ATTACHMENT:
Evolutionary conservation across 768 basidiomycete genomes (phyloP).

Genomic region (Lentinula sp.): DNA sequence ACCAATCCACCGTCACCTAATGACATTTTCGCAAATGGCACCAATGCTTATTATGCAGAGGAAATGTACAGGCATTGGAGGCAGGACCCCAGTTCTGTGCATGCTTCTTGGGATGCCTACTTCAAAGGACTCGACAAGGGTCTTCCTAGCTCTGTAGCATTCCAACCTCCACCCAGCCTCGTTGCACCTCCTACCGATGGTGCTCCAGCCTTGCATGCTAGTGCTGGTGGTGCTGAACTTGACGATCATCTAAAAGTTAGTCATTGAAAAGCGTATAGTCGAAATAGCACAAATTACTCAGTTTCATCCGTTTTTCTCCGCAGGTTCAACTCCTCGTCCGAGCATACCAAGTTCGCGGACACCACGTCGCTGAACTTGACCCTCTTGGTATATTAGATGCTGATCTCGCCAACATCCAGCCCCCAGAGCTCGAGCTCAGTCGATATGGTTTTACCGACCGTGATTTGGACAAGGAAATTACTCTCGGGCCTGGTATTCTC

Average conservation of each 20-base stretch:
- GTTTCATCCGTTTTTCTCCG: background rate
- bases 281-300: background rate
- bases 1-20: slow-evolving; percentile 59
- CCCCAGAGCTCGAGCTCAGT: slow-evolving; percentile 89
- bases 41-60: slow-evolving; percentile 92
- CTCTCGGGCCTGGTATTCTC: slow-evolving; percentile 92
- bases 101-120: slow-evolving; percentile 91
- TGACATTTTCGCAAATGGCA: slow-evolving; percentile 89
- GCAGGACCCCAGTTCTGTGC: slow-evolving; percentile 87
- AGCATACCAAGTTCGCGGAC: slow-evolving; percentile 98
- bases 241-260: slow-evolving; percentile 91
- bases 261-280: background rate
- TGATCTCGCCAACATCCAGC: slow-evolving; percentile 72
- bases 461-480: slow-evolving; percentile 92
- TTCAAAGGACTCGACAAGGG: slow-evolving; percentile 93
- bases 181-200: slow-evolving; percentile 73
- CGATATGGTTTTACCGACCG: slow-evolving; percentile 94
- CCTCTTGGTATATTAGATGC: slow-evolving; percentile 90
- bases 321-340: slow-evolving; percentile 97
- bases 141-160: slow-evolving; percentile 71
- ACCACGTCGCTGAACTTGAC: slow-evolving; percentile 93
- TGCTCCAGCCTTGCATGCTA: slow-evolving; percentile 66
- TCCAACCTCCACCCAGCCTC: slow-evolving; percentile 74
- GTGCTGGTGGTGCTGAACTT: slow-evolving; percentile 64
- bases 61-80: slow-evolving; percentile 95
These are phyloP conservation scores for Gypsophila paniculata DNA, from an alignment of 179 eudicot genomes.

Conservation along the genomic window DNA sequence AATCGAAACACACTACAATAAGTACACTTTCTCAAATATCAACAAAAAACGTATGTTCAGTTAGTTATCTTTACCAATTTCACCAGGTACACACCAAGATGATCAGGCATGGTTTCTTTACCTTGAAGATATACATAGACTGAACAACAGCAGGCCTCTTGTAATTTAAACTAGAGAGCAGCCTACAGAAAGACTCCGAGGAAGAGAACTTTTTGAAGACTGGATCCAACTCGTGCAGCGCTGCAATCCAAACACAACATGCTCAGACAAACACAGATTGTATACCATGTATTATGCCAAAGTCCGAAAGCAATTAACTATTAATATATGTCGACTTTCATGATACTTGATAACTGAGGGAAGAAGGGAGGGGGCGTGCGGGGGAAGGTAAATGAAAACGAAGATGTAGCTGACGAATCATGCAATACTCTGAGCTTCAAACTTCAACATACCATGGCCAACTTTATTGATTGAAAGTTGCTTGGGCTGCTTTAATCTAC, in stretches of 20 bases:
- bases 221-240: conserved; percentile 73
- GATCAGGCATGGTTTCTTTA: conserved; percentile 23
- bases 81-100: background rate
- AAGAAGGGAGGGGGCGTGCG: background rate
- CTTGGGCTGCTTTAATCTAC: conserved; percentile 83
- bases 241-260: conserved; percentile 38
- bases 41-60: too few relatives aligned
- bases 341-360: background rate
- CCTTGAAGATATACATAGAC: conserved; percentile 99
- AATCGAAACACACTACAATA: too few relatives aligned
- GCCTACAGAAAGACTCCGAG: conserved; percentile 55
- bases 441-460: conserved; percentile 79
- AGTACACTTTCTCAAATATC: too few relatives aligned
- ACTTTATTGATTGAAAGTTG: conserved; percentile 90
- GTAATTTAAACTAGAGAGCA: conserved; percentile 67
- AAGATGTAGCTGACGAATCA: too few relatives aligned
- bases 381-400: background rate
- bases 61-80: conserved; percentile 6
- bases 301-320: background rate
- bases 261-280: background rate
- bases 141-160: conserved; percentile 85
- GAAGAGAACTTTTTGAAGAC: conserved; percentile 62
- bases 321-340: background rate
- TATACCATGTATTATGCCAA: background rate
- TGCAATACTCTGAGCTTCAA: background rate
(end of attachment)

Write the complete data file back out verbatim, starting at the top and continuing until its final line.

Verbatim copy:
Evolutionary conservation across 768 basidiomycete genomes (phyloP).

Genomic region (Lentinula sp.): DNA sequence ACCAATCCACCGTCACCTAATGACATTTTCGCAAATGGCACCAATGCTTATTATGCAGAGGAAATGTACAGGCATTGGAGGCAGGACCCCAGTTCTGTGCATGCTTCTTGGGATGCCTACTTCAAAGGACTCGACAAGGGTCTTCCTAGCTCTGTAGCATTCCAACCTCCACCCAGCCTCGTTGCACCTCCTACCGATGGTGCTCCAGCCTTGCATGCTAGTGCTGGTGGTGCTGAACTTGACGATCATCTAAAAGTTAGTCATTGAAAAGCGTATAGTCGAAATAGCACAAATTACTCAGTTTCATCCGTTTTTCTCCGCAGGTTCAACTCCTCGTCCGAGCATACCAAGTTCGCGGACACCACGTCGCTGAACTTGACCCTCTTGGTATATTAGATGCTGATCTCGCCAACATCCAGCCCCCAGAGCTCGAGCTCAGTCGATATGGTTTTACCGACCGTGATTTGGACAAGGAAATTACTCTCGGGCCTGGTATTCTC

Average conservation of each 20-base stretch:
- GTTTCATCCGTTTTTCTCCG: background rate
- bases 281-300: background rate
- bases 1-20: slow-evolving; percentile 59
- CCCCAGAGCTCGAGCTCAGT: slow-evolving; percentile 89
- bases 41-60: slow-evolving; percentile 92
- CTCTCGGGCCTGGTATTCTC: slow-evolving; percentile 92
- bases 101-120: slow-evolving; percentile 91
- TGACATTTTCGCAAATGGCA: slow-evolving; percentile 89
- GCAGGACCCCAGTTCTGTGC: slow-evolving; percentile 87
- AGCATACCAAGTTCGCGGAC: slow-evolving; percentile 98
- bases 241-260: slow-evolving; percentile 91
- bases 261-280: background rate
- TGATCTCGCCAACATCCAGC: slow-evolving; percentile 72
- bases 461-480: slow-evolving; percentile 92
- TTCAAAGGACTCGACAAGGG: slow-evolving; percentile 93
- bases 181-200: slow-evolving; percentile 73
- CGATATGGTTTTACCGACCG: slow-evolving; percentile 94
- CCTCTTGGTATATTAGATGC: slow-evolving; percentile 90
- bases 321-340: slow-evolving; percentile 97
- bases 141-160: slow-evolving; percentile 71
- ACCACGTCGCTGAACTTGAC: slow-evolving; percentile 93
- TGCTCCAGCCTTGCATGCTA: slow-evolving; percentile 66
- TCCAACCTCCACCCAGCCTC: slow-evolving; percentile 74
- GTGCTGGTGGTGCTGAACTT: slow-evolving; percentile 64
- bases 61-80: slow-evolving; percentile 95
These are phyloP conservation scores for Gypsophila paniculata DNA, from an alignment of 179 eudicot genomes.

Conservation along the genomic window DNA sequence AATCGAAACACACTACAATAAGTACACTTTCTCAAATATCAACAAAAAACGTATGTTCAGTTAGTTATCTTTACCAATTTCACCAGGTACACACCAAGATGATCAGGCATGGTTTCTTTACCTTGAAGATATACATAGACTGAACAACAGCAGGCCTCTTGTAATTTAAACTAGAGAGCAGCCTACAGAAAGACTCCGAGGAAGAGAACTTTTTGAAGACTGGATCCAACTCGTGCAGCGCTGCAATCCAAACACAACATGCTCAGACAAACACAGATTGTATACCATGTATTATGCCAAAGTCCGAAAGCAATTAACTATTAATATATGTCGACTTTCATGATACTTGATAACTGAGGGAAGAAGGGAGGGGGCGTGCGGGGGAAGGTAAATGAAAACGAAGATGTAGCTGACGAATCATGCAATACTCTGAGCTTCAAACTTCAACATACCATGGCCAACTTTATTGATTGAAAGTTGCTTGGGCTGCTTTAATCTAC, in stretches of 20 bases:
- bases 221-240: conserved; percentile 73
- GATCAGGCATGGTTTCTTTA: conserved; percentile 23
- bases 81-100: background rate
- AAGAAGGGAGGGGGCGTGCG: background rate
- CTTGGGCTGCTTTAATCTAC: conserved; percentile 83
- bases 241-260: conserved; percentile 38
- bases 41-60: too few relatives aligned
- bases 341-360: background rate
- CCTTGAAGATATACATAGAC: conserved; percentile 99
- AATCGAAACACACTACAATA: too few relatives aligned
- GCCTACAGAAAGACTCCGAG: conserved; percentile 55
- bases 441-460: conserved; percentile 79
- AGTACACTTTCTCAAATATC: too few relatives aligned
- ACTTTATTGATTGAAAGTTG: conserved; percentile 90
- GTAATTTAAACTAGAGAGCA: conserved; percentile 67
- AAGATGTAGCTGACGAATCA: too few relatives aligned
- bases 381-400: background rate
- bases 61-80: conserved; percentile 6
- bases 301-320: background rate
- bases 261-280: background rate
- bases 141-160: conserved; percentile 85
- GAAGAGAACTTTTTGAAGAC: conserved; percentile 62
- bases 321-340: background rate
- TATACCATGTATTATGCCAA: background rate
- TGCAATACTCTGAGCTTCAA: background rate